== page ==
It is perhaps no coincidence that the touchy-feely, let-it-all-hang-out sensibility of the Clinton/Bush II years should have spawned a biographical work along these lines. Peter Davey in The Architectural Review, February 1, 2006 describes reading it as "rather like being smothered in a feather boa," an appropriate image for one who reached the height of his fame in the flapper era, but concedes that "this will be the best portrait of Cram for a long time." Jenks agrees, labeling these books "superb, comprehensive biography."
Reducing Government’s Place in our Consciousness
An aspect of Cram which I personally find interesting, at least until the Fascist era came along in the 1930s and unfortunately got the better of his earlier classical liberal instincts, was his belief in the appropriateness of small government and the delegation of political and social authority to the smallest level, the localized. He was also a strong believer in the importance of the family. I will let his own words do the talking. Here is an excerpt from his 1922 lecture series, "Towards the Great Peace:"
As a matter of fact, government has come to occupy altogether too large a place in our consciousness; naturally, for it has come to a point where it pursues us — and overtakes us — at every turn. Democracies always govern too much, that is one of their great weaknesses. Elections, law-making, and getting and holding office, have become an obsession and they shadow our days. So insistent and incessant are the demands, so artificial and unreal the issues, so barren of vital results all this pandemonium of partisanship and change, that the more intelligent and scrupulous are losing interest in the whole affair. And while they increasingly withdraw to matters of a greater degree of reality, those who subsist on the proceeds gain the power, and hold it. At the very moment when the women of the United States have been given the vote, there are many men (and women also) who begin to think that the vote is a very empty institution and in itself practically void of power to effect anything of really vital moment. I am not now defending this position, I only assert that it exists, and I believe it is due to the degradation of government through the very modifications and transformations that have been effected, since the time of Andrew Jackson, in a perfectly honest attempt at improvement.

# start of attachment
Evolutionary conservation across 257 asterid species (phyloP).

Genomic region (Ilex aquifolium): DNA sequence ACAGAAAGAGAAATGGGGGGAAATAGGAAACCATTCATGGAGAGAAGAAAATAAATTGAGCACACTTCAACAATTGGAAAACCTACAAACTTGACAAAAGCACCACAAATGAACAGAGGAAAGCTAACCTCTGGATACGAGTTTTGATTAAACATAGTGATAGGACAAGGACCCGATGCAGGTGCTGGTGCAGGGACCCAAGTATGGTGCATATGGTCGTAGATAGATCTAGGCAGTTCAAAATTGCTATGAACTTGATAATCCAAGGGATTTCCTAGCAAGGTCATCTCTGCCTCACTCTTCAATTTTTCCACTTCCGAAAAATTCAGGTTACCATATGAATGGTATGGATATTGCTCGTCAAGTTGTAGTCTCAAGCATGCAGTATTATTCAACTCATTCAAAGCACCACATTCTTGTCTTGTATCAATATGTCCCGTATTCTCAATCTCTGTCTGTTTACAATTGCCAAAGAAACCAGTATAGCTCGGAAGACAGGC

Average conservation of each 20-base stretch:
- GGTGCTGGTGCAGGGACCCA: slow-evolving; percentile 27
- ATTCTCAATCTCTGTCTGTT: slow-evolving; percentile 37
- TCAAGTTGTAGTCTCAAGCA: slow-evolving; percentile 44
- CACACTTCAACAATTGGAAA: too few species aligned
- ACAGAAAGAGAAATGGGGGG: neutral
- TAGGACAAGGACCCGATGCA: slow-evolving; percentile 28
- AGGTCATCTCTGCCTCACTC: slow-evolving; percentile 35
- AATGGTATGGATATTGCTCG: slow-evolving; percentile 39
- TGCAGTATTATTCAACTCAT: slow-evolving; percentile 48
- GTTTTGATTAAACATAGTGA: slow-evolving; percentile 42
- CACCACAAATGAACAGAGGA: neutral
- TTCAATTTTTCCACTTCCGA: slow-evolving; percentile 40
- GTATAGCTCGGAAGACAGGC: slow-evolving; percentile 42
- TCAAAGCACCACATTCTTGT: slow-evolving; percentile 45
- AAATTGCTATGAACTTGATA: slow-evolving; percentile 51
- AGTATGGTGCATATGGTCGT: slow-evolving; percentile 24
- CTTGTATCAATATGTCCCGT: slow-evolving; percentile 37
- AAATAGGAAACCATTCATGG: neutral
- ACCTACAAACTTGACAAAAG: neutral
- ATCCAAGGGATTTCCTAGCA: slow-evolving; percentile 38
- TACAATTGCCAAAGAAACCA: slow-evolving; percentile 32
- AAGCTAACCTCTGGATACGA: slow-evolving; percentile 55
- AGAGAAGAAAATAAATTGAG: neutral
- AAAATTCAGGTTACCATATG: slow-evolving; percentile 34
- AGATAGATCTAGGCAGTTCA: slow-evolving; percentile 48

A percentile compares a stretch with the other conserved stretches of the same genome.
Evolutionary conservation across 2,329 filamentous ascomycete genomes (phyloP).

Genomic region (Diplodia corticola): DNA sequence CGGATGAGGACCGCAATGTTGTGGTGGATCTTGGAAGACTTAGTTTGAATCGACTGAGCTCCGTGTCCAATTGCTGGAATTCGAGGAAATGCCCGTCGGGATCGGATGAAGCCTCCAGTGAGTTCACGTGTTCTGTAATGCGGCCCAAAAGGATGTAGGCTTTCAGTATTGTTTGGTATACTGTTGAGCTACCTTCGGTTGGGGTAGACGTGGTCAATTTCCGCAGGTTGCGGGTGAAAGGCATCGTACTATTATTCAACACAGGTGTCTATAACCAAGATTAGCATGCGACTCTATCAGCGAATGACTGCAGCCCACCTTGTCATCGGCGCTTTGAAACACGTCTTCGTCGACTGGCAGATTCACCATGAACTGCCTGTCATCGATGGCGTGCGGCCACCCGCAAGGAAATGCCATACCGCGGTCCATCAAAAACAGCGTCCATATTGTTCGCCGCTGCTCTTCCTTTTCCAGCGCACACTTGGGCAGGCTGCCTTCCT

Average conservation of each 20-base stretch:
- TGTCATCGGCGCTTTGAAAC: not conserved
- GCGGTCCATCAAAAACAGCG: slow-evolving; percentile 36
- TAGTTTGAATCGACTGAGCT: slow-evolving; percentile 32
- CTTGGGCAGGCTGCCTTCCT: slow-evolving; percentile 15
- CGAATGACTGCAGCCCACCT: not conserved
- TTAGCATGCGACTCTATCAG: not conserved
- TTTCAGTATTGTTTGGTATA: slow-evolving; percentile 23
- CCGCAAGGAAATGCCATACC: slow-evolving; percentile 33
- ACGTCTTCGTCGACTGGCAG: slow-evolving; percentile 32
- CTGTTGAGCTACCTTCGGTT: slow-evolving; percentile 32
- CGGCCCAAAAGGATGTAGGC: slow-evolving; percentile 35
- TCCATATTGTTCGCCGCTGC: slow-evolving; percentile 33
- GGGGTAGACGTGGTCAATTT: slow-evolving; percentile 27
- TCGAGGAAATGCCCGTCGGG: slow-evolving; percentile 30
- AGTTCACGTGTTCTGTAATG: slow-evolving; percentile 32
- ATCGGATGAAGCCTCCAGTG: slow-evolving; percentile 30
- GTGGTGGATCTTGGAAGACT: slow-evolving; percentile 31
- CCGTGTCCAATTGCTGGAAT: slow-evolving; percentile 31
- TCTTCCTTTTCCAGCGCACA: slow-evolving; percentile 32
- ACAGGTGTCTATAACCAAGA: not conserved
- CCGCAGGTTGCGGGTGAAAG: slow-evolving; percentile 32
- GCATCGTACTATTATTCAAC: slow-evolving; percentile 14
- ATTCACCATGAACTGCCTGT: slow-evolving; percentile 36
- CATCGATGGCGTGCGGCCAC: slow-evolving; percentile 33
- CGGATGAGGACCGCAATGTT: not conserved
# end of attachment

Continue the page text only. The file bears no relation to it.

The best government is that which does the least, which leaves local matters in the hands of localities, and personal matters in the hands of persons, and which is modestly inconspicuous. Good government establishes, or recognizes, conditions which are stable, reliable, and that may be counted on for more than two years, or four years, at a time. It has continuity, it preserves tradition, and it follows custom and common law. Such a government is neither hectic in its vicissitudes nor inquisitorial in its enactments. It is cautious in its expenditures, efficient in its administration, proud in maintaining its standards of honour, justice and “noblesse oblige.” Good government is august and handsome; it surrounds itself with dignity and ceremony, even at times with splendour and pageantry, for these things are signs of self-respect and the outward showing of high ideals — or may be made so; that is what good manners and ceremony and beauty are for. Finally, good government is where the laws of Christian morals and courtesy and charity that are supposed to hold between Christian men hold equally, even more forcefully, in public relations both domestic and foreign. Where government of this nature exists, whether the form is monarchical, republican or democratic, there is liberty; where these conditions do not obtain the form matters not at all, for there is a servile state.
~Ralph Adams Cram, "Towards the Great Peace," 1922, chapter 5
Perhaps, in Cram’s lingering advocacy of "splendor and pageantry" for "august and handsome" government we may discern the fateful origins of his later surrender to the temptingly seductive charms of Mussolini’s "good government" and the "noble aims" of Roosevelt’s New Deal. Never mind. These his later sins may be unpardonable, but for having left us such an effective paean to small government, and his still grandly impressive church and campus buildings, I for one am certainly ready to forgive Ralph Adams Cram at least his earlier sins.
Anthony, Ethan. 2007. The Architecture of Ralph Adams Cram and His Office (New York, W. W. Norton)
Bourne, Randolph, 1913. The Handicapped. The Atlantic Monthly, 1911; revised and collected in Youth and Life, 1913.
Chapman, Jane. 2006. "Great Halls of Learning," Princeton Alumni Weekly web exclusive (issue dated April 19, 2006)
Cram, Ralph Adams. 1922. Towards the Great Peace (Online at Project Gutenberg).
Cram, Ralph Adams, 1929. "Will This Modernism Last?" in House Beautiful (January 1929 issue)
Shand-Tucci, Douglass. 1995. Boston Bohemia, 1881—1900 (University of Massachusetts Press)
Shand-Tucci, Douglass. 2005. Ralph Adams Cram: An Architect’s Four Quests — Medieval, Modernist, American, Ecumenical (University of Massachusetts Press)
Warneck, Stephen. 1995. Ralph Adams Cram. The Man, His Work, and His Legacy at Princeton University.